I think number one is definitely alignment with the business. I think HR needs to take the time to meet individually with each of the business line heads. In my case, I run a matrix of state managing directors and business line heads and HR need to make the time to understand the specific drivers that affect people within each of those states and within each of those business lines. I think they can bring value to those business lines by bringing insights into what is happening with the people in those states and business lines.

As an example, when do we have the highest attrition? We have attrition after what period of time with the company? Where are we having our highest attrition? Are we losing more men than women? What is the demographic make-up of our workforce?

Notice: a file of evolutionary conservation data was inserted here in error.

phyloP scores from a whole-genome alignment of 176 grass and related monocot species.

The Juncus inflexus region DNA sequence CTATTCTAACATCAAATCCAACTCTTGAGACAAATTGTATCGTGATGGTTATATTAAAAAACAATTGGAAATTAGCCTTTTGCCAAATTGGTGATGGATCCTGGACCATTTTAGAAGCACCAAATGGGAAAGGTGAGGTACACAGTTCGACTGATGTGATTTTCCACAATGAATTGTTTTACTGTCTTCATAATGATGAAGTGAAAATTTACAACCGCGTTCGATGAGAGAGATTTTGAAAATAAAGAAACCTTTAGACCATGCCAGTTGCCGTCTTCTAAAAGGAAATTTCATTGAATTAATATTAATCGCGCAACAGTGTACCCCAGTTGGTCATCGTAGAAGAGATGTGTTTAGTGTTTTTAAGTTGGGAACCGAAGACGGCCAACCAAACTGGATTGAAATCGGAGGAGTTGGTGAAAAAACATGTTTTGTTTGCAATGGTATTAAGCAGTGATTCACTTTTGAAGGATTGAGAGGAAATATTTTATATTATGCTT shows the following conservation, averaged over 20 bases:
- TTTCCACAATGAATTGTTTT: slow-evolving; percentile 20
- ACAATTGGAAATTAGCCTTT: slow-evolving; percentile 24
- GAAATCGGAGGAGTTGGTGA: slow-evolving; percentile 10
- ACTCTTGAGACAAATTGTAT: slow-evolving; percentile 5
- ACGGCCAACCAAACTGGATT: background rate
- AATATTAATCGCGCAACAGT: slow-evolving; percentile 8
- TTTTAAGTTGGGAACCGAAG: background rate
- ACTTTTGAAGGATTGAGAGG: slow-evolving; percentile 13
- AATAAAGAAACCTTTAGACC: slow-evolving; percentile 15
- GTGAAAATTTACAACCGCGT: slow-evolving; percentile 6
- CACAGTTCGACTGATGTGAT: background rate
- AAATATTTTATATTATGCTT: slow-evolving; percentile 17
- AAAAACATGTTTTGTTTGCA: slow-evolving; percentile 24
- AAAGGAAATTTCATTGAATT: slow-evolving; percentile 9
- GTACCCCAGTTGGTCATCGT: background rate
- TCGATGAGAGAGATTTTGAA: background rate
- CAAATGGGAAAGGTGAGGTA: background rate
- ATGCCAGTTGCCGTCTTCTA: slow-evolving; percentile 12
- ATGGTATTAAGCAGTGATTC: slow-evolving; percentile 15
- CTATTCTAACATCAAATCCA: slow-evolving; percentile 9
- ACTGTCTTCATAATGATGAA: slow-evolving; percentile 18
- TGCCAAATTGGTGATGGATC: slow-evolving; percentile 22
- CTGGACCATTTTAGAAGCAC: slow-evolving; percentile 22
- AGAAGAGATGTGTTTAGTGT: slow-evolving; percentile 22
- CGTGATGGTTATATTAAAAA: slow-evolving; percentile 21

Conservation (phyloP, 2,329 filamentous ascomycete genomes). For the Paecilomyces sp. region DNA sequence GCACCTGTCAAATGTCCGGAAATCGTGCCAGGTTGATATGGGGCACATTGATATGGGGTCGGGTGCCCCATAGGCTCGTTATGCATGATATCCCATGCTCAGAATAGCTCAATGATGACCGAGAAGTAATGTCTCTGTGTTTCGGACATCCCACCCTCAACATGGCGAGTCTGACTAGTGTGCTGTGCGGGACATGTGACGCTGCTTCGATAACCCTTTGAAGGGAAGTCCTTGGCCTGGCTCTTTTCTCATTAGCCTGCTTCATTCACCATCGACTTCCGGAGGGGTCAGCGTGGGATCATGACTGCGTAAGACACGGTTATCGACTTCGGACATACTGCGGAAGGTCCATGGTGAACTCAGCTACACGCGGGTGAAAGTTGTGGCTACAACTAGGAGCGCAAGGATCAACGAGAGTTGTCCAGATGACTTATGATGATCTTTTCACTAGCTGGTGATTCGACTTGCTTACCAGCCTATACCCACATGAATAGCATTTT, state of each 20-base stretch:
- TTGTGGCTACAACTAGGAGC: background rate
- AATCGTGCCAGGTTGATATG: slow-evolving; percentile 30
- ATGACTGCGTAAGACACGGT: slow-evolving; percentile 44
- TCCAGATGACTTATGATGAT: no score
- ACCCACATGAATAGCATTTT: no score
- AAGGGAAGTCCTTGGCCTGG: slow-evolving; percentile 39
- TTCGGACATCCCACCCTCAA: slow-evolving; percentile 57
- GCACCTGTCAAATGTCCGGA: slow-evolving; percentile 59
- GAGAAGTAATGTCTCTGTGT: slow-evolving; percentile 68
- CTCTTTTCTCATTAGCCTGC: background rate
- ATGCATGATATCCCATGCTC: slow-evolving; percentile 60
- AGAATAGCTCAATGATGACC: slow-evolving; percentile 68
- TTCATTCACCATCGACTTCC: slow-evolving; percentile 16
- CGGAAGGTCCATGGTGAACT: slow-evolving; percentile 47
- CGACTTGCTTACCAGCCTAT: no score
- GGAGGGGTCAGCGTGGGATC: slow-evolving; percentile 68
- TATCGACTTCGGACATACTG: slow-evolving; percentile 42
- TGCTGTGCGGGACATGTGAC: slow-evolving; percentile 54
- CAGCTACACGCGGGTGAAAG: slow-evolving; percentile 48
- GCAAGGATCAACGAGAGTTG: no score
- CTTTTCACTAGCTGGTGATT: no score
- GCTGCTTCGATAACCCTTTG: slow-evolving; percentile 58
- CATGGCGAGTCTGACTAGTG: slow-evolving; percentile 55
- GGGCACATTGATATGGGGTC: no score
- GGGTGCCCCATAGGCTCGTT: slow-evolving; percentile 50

I think HR have an ability to take our state managing directors and our business line leaders by the shoulders and give them a little bit of a wake-up call and a shake and say ‘Hey, do you realise this is happening?’.

One of the things we have looked at is a tool the chief executive women have launched called the CEO kit. That has been great in terms of getting the facts on the table about what’s going on within our workforce. It’s a great mechanism for flushing out and getting to a level of detail that could otherwise be masked in your organisation. As an example, our workforce is about 47 per cent female, 53 per cent male. You look at that and you say, ‘Wow, isn’t that great!’ But when you start to dig down and do a little bit by bit analysis by state and business line, that starts to put things in perspective in terms of where the women and men are, with regard to levels, time in their jobs, promotions, and all of that. It is important to go down to that next level of detail to really understand what’s going on.